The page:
Miranda Joseph Debt to Society: Accounting for Life Under Capitalism, Minneapolis: University of Minnesota, 2014; 224 pp.: ISBN 0816687447, 18.50 [pounds sterling]
Miranda Joseph's Debt to Society: Accounting for Life under Capitalism tackles a necessary technology of capitalism: accounting. Her goal is to explore the process of abstraction and particularization that occurs when one counts one's worth--value--and writes it onto a ledger. Such an endeavour is timely. Joseph's book can be read as engaging the field of Science and Technology Studies (STS), the study of science outside its putative authority. The book implicitly reminds us that the stakes do not solely concern with totality as some Marxist scholars would argue. Yet Joseph does not 'wish to take up the totality debate here' (p. 14). As a result, she misses the opportunity to make an intervention into the study of capitalism. Consequently, she fails to remind us that totality comes at the expense of more significant micro-processes of capitalism such as accounting.
Chapter 1 begins with Joseph laying her theoretical framework that deals with debt. Joseph takes Althusser's incitement that 'ideology has no history' (p. x) and likewise states that debt may have no history, but that indebtedness does. This dedication to taking finance seriously, as opposed to an 'aberration', is welcome. Debt can thus be seen as immanent (p. 2) since one person's credit is another's debt. Joseph is quick to negate any critique of abstraction as aberration, and the case for a naturalist pre-capitalist society is rendered one-sided. For Joseph, 'the crucial point remains that concrete particularities are the products and bearers of abstract social processes' (p. 14). Joseph is aware of the rejoinder to that argument: fetishization of the abstract and rendering it as vivified, reminding us that the claim that taking abstraction as concrete can also be misleading.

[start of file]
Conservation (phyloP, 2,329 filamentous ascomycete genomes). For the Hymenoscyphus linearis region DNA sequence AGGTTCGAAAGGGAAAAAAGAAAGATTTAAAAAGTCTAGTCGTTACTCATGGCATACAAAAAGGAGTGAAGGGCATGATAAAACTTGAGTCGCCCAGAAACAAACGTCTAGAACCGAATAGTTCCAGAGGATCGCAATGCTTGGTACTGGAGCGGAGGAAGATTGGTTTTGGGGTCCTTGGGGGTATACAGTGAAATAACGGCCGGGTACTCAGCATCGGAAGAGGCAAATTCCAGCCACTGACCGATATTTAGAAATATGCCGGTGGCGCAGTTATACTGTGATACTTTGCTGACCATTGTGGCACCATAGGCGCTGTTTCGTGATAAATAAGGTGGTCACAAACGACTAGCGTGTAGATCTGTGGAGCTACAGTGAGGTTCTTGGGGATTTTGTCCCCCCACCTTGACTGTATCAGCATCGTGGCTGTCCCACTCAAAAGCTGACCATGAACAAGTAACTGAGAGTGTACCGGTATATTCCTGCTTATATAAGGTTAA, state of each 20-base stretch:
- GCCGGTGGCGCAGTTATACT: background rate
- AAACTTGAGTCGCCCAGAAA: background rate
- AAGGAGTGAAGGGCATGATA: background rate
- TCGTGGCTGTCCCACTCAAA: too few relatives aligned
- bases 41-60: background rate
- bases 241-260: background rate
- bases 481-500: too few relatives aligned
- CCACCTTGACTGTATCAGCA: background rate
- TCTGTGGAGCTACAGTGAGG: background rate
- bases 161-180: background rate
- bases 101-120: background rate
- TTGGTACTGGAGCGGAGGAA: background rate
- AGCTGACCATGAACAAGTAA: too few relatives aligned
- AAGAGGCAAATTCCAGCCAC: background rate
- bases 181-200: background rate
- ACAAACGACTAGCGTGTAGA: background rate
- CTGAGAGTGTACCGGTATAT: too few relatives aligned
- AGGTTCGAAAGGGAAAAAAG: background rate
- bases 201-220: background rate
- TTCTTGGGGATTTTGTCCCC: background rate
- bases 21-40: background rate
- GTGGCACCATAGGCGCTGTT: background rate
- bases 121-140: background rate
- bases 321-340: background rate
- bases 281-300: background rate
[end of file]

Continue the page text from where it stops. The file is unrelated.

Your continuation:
Chapter 2 discusses how calculation is deployed in the prison system. Locating mandatory minimum sentencing laws that began in the 1970s, Joseph discusses how accounting supplants the penitentiary system. Drawing on 'critical accounting scholars', Joseph proposes creative accounting that records particular elements which ought to emphasise justice. In other words, 'rather than reject accounting, might we identify practices that would enable justice?' (p. 58).
Chapter 3 tackles the question of how accounting imposes a temporal scheme. Drawing on...